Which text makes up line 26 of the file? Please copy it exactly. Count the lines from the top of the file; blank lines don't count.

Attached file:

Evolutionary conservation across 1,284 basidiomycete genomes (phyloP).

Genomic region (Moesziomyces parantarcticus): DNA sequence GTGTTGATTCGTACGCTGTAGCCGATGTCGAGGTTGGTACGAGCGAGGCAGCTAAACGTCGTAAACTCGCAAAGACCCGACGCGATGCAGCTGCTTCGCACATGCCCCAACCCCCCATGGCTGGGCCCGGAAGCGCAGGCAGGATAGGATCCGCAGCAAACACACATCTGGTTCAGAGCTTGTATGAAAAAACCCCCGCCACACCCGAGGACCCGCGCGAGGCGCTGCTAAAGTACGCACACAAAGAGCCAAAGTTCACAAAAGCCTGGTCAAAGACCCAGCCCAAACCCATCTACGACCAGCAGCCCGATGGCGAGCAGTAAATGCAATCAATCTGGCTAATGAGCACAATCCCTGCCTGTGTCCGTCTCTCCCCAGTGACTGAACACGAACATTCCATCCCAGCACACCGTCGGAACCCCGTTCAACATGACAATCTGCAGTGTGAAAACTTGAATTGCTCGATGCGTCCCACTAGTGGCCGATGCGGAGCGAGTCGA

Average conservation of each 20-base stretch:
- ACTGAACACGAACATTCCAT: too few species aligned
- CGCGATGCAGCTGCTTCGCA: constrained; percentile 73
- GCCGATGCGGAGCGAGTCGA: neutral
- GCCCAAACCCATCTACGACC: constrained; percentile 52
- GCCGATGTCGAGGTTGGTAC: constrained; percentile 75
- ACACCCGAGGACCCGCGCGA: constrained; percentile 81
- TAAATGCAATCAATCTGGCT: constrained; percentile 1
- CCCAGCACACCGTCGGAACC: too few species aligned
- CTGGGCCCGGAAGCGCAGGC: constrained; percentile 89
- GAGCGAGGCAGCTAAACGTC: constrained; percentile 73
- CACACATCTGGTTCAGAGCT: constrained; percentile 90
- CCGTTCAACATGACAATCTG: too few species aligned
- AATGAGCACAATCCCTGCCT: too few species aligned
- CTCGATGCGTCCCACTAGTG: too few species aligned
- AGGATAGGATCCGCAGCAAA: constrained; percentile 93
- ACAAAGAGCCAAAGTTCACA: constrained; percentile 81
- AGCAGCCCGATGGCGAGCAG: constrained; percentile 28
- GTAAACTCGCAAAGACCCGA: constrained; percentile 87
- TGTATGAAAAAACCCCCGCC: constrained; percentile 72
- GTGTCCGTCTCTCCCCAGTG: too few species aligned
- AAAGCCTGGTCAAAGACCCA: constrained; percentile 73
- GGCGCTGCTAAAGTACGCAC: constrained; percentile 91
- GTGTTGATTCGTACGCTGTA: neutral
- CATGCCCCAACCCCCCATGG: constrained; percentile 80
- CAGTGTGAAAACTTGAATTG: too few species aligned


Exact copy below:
- GTGTTGATTCGTACGCTGTA: neutral